As a consequence of the foreseen significant increase in stochastic generation in the electrical grid, the need for flexibility and coordination at demand side is expected to rise. Decentralized energy markets are among the most promising solutions allowing to boost coordination between production and consumption, by allowing even small actors to capitalize on their flexibility. The main purpose of Hive Power is to develop a blockchain-based platform to support groups of prosumers that want to create their own energy market. The core element of this framework is the so-called Hive, i.e. an implementation of an energy market based on blockchain technology (see our white paper on hivepower.tech to have detailed informations about Hive Power platform).
This article describes Demo Hive, the first testbed developed by our team and presented during the Energy Startup Day 2017 in Zurich, Switzerland on November 30th 2017. Practically, the demo is a simple but also meaningful case of a hive; it is constituted by a producer and a consumer, the so-called workers. A third element is the QUEEN, whose aim is to manage the interaction between the workers and the external grid and to track the measurements related to the power consumed/produced by the workers. The producer, following named SOLAR, simulates a photovoltaic plant with a nominal power of 5 kWp. Instead the other worker (LOAD) generates data about a load consumption. Fig. 1 shows the demo testbed.
Fig1: The Demo Hive testbed
Essentially, the main hardware components of Demo Hive are:
- two SmartPIs, one for each worker. This device is constituted by an acquisition board for the electrical measurements (voltages and currents) connected to a Raspberry Pi 3. In Fig. 1 the two workers are the black boxes on the bottom.
- A Raspberry Pi 3 in order to provide the Queen functionalities.
- A 5G router to provide the Internet connectivity and a WLAN inside the testbed.
One of the most meaningful aim of Demo Hive is to tokenize the produced/consumed energy and to save the related information on a blockchain. For that reason an ERC20-compliant smart contract was deployed on the Ropsten network in order to create a demo token, called DHT, which has the following fixed value:
- 1 DHT = 1 cts = 0.01 CHF
The basic idea of Demo Hive is that LOAD owns a certain amount of DHTs and sends part of them to the producers (typically SOLAR, but also the external grid through QUEEN) to buy energy. In the following chapter this aspects will be exhaustively described.
A set of applications runs on the aforementioned devices to actuate the Demo Hive platform, a part of them developed by Hive Power. In this article only the main behavior of the demo testbed will be described, avoiding to explain all the code in details. The following image reports the software interactions inside the demo and outside with the Ropsten network.
As written in our whitepaper, periodically the real Hive platform will save data about the tokenized energy on a blockchain. This is quite unconvenient in a demo testbed because the period can be too long. For that reason the demo software considers virtual days with a duration of just 10 minutes. This means the SOLAR worker produces in 10 minutes the same energy really performed in 24 hours. Similarly the power measurements, in a real application performed off-chain and usually acquired every 15 minutes, in Demo Hive are measured every 5 seconds. As shown in Fig. 2, during the virtual day of 10 minutes the power measurements are saved by the workers in QUEEN (black arrows) in an InfluxDB database, a time-series oriented DBMS commonly used in monitoring applications. When the simulated day ends, the workers energies are calculated and tokenized in DHTs considering the following static tariffs.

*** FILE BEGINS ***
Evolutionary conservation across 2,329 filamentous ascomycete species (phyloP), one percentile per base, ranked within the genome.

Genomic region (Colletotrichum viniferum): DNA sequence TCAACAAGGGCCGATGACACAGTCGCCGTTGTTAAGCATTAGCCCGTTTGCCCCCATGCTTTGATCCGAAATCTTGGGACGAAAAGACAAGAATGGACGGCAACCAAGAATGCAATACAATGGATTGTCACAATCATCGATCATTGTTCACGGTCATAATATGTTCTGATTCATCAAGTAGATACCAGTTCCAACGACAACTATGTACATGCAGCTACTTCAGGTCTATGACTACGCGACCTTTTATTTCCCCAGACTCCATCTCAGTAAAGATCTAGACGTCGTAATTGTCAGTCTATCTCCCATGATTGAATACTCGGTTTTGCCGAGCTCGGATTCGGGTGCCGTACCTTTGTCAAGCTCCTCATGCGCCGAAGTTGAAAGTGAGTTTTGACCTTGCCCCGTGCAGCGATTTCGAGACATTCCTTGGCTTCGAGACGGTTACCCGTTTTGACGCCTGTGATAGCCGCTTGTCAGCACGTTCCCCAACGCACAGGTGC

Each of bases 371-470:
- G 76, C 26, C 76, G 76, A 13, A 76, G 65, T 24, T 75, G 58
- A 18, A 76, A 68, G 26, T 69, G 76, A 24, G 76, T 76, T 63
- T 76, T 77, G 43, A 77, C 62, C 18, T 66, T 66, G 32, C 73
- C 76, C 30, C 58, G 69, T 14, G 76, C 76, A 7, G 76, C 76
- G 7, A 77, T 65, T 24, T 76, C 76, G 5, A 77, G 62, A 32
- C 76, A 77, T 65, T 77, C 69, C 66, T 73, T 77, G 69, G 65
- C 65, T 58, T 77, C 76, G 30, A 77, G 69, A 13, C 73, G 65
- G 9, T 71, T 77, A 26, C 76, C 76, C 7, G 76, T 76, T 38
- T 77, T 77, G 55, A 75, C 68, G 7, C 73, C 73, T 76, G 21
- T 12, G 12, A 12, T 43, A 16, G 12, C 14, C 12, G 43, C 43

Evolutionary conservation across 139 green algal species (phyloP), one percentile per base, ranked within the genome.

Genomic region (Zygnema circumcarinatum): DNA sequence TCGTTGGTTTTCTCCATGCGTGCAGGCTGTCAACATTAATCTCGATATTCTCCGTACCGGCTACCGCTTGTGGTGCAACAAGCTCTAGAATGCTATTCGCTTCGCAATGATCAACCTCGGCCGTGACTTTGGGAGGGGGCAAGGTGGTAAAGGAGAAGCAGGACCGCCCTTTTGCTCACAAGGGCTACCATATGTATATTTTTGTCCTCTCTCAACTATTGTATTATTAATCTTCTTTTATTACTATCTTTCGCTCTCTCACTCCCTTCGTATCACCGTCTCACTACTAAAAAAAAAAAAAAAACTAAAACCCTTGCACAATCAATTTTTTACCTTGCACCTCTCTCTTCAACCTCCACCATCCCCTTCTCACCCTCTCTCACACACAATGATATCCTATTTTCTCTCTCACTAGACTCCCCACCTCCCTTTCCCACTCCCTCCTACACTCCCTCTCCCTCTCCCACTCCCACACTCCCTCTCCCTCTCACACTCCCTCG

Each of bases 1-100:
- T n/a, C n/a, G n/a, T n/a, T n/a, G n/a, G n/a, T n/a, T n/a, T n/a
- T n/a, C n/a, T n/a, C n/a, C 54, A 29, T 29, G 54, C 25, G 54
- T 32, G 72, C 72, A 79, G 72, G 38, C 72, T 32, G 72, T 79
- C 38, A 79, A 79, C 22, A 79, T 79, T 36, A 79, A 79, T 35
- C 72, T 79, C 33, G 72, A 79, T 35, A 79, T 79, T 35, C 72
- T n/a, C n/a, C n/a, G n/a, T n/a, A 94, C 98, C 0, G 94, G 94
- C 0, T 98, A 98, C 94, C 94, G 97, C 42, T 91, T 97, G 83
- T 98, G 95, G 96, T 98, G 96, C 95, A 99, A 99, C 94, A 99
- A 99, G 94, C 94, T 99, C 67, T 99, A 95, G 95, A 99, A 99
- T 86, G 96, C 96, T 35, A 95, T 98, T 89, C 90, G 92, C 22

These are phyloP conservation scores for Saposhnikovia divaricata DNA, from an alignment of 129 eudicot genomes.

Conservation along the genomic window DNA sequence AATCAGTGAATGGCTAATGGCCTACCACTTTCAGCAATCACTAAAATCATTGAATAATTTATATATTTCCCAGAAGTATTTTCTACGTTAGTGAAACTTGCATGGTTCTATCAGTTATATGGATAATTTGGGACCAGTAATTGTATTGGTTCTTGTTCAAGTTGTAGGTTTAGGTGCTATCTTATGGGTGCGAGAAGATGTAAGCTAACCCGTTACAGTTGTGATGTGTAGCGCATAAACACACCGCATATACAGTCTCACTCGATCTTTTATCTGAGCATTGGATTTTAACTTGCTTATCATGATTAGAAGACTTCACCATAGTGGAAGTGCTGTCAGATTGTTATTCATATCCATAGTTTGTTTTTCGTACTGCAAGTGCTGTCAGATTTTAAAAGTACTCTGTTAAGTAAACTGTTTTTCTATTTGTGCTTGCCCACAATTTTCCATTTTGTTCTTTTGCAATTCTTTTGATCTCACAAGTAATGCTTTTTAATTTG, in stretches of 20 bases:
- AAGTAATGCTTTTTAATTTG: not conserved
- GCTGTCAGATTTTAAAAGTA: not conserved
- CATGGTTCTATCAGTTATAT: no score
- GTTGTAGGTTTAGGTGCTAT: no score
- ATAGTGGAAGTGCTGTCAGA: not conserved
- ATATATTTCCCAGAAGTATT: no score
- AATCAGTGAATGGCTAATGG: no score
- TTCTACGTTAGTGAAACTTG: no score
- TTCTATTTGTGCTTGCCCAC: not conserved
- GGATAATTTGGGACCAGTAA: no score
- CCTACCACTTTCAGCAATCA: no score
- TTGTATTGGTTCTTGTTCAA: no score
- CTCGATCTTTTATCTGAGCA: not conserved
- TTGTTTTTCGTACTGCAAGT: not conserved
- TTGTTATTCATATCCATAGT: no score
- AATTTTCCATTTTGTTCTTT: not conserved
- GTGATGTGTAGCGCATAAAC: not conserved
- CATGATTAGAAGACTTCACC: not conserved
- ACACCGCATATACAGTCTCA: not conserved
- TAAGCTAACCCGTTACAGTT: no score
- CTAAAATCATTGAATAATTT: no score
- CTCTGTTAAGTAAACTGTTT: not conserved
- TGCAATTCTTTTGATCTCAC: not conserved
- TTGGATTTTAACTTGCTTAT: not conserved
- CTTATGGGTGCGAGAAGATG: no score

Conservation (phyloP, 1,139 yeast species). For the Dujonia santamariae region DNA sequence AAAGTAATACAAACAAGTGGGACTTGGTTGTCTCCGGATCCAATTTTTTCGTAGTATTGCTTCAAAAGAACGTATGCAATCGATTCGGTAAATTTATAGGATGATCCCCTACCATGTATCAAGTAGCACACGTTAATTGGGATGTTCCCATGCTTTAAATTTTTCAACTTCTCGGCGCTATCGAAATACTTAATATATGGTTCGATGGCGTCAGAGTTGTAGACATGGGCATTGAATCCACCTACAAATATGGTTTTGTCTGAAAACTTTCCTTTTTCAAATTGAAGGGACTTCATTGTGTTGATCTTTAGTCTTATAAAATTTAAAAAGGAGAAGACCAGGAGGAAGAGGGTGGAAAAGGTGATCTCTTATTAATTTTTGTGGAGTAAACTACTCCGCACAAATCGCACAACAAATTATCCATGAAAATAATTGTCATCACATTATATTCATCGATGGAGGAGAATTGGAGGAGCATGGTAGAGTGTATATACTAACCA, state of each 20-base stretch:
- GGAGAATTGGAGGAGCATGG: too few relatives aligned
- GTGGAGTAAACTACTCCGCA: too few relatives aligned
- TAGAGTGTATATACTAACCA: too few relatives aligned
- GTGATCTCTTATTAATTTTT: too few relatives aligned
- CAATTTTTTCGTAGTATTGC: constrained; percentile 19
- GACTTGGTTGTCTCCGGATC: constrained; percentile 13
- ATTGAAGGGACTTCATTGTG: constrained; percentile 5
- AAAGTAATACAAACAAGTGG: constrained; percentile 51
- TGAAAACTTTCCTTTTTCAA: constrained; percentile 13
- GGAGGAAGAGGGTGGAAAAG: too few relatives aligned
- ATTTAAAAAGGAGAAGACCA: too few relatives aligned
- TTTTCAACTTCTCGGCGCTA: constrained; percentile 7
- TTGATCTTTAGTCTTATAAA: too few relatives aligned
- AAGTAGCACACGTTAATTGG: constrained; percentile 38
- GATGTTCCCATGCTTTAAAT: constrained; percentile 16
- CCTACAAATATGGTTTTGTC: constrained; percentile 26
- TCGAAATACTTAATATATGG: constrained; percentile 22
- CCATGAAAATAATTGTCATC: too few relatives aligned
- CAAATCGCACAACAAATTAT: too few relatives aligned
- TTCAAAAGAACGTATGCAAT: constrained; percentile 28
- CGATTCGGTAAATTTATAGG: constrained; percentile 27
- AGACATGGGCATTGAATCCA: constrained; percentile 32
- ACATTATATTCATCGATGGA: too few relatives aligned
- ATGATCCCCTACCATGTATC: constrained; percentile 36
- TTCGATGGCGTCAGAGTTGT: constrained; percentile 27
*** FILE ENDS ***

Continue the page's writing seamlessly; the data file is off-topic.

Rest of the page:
- Buy on grid: 20 cts/kWh
- Sell on grid: 5 cts/kWh
- Buy in the Hive: 10 cts/kWh
- Sell in the Hive: 10 cts/kWh
Consider that LOAD/SOLAR worker can only buy/sell energy. Instead QUEEN, managing the interface with the grid, is allowed to perform both the operations. At the end of a simulated day a tokenization algorithm tries to maximize the hive autarky using the following rules (see also Fig. 2):
IF 𝑬_𝑳𝑶𝑨𝑫>𝑬_𝑺𝑶𝑳𝑨𝑹 : LOAD buys 𝑬_𝑺𝑶𝑳𝑨𝑹 from SOLAR (10 cts/kWh) and 𝑬_𝑳𝑶𝑨𝑫−𝑬_𝑺𝑶𝑳𝑨𝑹 from QUEEN (20 CHF/kWh)
ELSE IF 𝑬_𝑺𝑶𝑳𝑨𝑹>=𝑬_𝑳𝑶𝑨𝑫 : SOLAR sells 𝑬_𝑳𝑶𝑨𝑫 to LOAD (10 CHF/kWh) and 𝑬_𝑺𝑶𝑳𝑨𝑹−𝑬_𝑳𝑶𝑨𝑫 to QUEEN (5 CHF/kWh)
Practically the workers exchange all the available energy in the hive, exploiting the more convenient tariffs.
Thus, the energies are tokenized in DHTs and the related tokens (as written before, 1 DHT = 1 cts) sent by buyers (LOAD or QUEEN) to sellers (SOLAR or QUEEN) according to the aforementioned algorithm. In Fig. 2 these operations are represented by the red and light blue arrows. The DHTs transfers are then saved on the Ropsten blockchain. This can be performed because on each demo device a geth client maintains a node synchronized to the Ethereum testnet network. In order to minimize the required disk space, the geth instances run the Ethereum light client protocol. The Ropsten accounts of the components are reported below:
- LOAD: 0x888d0aafc4d7c95fcaff9264d4bc2c1829a575be
- SOLAR: 0x3b5b6bbF5A14259bdF499f526A51aE7bF21c7476
- QUEEN: 0x7ab0c357cf3ae3c36b7ee8d4a84722a96790a6bd